I'd really love to learn you've decided to try Foliage-Pro 9-3-6 as your 'all-purpose' fertilizer. It has ALL the essential elements (that don't come from the air) in a very favorable NPK ratio (3:1:2) and in a favorable ratio to each other. It even has Ca & Mg, which most soluble fertilizers (including yours) do not have. It's hard to beat on paper, but more importantly, I've been using it for about 3 years after being impressed with it's on-paper stats, and the real, practical results are such that I can say I've found nothing better. I use it on about 98% of my plants.

When you have a plant that has been growing in soil for years (I have a spider plant that is close to 20 year) does it transition well into a soil-less mix? They do for me, but I have a LOT of experience working on roots, repotting up to 200 plants each year. That is 'full repots' - bare rooting and root pruning. If you have a problem plant that is struggling and needs emergency help, then take charge & get right after it, but if you have a plant that is old and growing well, I'd hate for you to move forward aggressively and have the plant fail because you are unfamiliar with the soil or the procedure. Maybe starting a plantlet in the new soil, or trying a plant you have duplicates of, or making a guinea pig of one that isn't really all that special to you .... There are more & more folks getting into managing roots that will hopefully speak up with their view on how root management affects the long view in terms of both longevity and vitality. Do you rinse all the soil off the root system and then pot it in the soil-less mix? I use different tools, including a jet of water to bare-root the plants, but a dowel sharpened in a pencil sharpener is a really good tool for removing stubborn soil. The first time you repot a plant will be, by far, the most difficult - but don't let that deter you. ;o) Do all plants prefer this kind of mix? I suppose I shouldn't say yes, but I haven't yet found a plant that doesn't grow extremely well in either the 5:1:1 soil or the gritty mix. Others have, but I suspect it's not the soil. One person who posts frequently was having some difficulty with AVs in the gritty mix. I'd grown them before in it, but I started a couple in it last year anyway, just so I could take pictures of the happy plants in that soil, which I did, and posted.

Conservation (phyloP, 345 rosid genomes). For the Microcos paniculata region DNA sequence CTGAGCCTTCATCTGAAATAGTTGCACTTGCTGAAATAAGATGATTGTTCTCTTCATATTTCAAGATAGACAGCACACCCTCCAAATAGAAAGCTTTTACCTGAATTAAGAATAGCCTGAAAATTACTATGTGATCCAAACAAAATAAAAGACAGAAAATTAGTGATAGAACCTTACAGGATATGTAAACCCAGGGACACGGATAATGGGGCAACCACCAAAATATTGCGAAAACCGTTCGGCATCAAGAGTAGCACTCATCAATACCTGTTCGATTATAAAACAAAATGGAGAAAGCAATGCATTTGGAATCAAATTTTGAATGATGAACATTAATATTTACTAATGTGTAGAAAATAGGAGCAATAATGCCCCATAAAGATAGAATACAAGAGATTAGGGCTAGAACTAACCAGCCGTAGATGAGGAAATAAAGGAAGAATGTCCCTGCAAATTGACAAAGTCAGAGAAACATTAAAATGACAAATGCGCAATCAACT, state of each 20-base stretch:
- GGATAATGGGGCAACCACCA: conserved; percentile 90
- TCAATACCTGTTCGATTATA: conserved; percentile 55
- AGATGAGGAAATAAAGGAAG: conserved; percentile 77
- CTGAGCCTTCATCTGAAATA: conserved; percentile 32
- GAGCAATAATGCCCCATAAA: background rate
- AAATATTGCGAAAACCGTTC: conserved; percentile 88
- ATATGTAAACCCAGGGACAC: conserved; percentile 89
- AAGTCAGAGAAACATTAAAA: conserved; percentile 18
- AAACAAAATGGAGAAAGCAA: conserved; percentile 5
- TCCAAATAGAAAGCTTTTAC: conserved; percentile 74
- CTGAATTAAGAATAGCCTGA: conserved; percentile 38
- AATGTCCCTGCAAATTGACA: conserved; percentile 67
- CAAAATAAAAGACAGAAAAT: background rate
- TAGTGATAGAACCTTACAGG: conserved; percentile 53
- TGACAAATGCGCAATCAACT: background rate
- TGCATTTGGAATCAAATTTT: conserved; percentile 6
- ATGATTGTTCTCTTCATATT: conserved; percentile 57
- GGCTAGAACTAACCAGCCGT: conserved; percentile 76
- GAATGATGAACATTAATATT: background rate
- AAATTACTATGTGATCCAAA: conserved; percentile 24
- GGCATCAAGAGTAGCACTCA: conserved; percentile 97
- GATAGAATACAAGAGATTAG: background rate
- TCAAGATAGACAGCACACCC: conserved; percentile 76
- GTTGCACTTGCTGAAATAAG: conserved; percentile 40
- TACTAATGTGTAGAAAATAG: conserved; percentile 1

Growing in containers - especially using the highly aerated soils I use, is MUCH more like hydroponics than gardening. What the medium is made of isn't important, beyond that it anchors the plant, holds favorable volumes of water/air, and isn't toxic. When you KNOW these physical properties are favorable, you can say with a fair degree of certainty that when plants fail, it's likely due to grower error, rather than the soil.

Of course, not everyone just starting out embraces the concept, rather than the recipe. Often, they do embrace the recipe, and often too, wind up substituting this or that and end up with something completely different than the concept soil. I never named anything as 'my soil', or even started calling the two recipe I used as guidelines the 5:1:1 mix or the gritty mix. I was pushing an idea - not the soils. Others named the soils and started the recommendation ball rolling. I STILL recommend "a well-aerated and durable soil", though I often suggest those I know don't understand the reasoning read the thread about container soils. ;o)

Contact me off forum about the soil. You can always call if you feel like visiting, or if you feel you have questions I might be able to help with. It's not unusual for me to get several calls each week about 'this and that' - plant stuff. Another would just add to the fun. ;o)

Take care Lilly. Thanks again, for the kind words.


Here is a link that might be useful: To the thread about container soils

    Bookmark   August 18, 2010 at 4:58PM